WIMBERLEY, TX - A new Groundwater Management Zone has been proposed to protect sustainable spring flow from Jacob's Well into Cypress Creek, often called the lifeblood of Wimberley. A Jacob's Well Groundwater Management Zone (JWGMZ) was recommended last month by a "Spring Flow" task force formed by the Hays Trinity Groundwater Conservation District (HTGCD).
The JWGMZ is located in the upper Cypress Creek Watershed and would cover approximately 32 square miles located around and north of Jacob's Well - a major part of the Well's recharge zone - and would apply a series of "best practices" to ensure Jacob's Well, the source of Cypress Creek, will continue to flow even in drought or heavy usage conditions.
"Our groundwater resources are limited," said Hays County Precinct 3 Commissioner Lon Shell, a member of the special spring flow task force. "They are under stress now and they are going to be under more stress in the future. It is imperative that we come together as a community and understand how we are going to address our groundwater supplies in the future. I think this task force was a good step toward that goal."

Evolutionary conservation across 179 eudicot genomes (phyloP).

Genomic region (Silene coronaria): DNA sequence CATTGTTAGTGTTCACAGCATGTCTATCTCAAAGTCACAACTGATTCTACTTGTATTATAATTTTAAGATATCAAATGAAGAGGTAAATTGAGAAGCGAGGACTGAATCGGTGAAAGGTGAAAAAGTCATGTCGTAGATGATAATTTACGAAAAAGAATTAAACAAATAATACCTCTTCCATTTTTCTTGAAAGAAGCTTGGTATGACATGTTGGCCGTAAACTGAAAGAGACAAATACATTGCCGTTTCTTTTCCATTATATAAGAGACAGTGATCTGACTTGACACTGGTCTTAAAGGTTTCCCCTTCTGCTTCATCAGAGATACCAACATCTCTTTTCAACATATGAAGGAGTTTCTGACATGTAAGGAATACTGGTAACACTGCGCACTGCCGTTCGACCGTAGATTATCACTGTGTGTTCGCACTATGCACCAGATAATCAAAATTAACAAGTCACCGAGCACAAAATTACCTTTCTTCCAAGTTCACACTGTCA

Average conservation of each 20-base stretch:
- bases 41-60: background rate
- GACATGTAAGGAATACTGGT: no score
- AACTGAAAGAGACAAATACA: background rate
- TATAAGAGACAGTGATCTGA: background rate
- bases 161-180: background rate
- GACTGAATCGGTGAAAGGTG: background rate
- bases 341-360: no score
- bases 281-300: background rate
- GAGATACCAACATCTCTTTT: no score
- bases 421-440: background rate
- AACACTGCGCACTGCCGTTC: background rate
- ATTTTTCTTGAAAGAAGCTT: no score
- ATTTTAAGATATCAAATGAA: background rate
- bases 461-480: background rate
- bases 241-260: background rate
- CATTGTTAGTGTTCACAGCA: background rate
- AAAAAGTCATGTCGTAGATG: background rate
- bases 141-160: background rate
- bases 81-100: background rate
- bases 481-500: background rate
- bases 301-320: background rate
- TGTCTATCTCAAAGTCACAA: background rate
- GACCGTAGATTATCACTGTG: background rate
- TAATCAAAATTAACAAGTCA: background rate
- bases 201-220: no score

The best practices would include: cut backs on pumping in the zone from permitted water wells based on spring flow "triggers" measured from Jacob's Well during dry times with low flows; protection measures for the spring and current water supplies would include conditional permits for new permitted wells, restricting pumping from the Middle Trinity section of the Trinity Aquifer (but allowing permits in the Lower Trinity and also identifying alternative water supplies such as rainwater harvesting); and new incentives for conservation development will be developed by Hays County.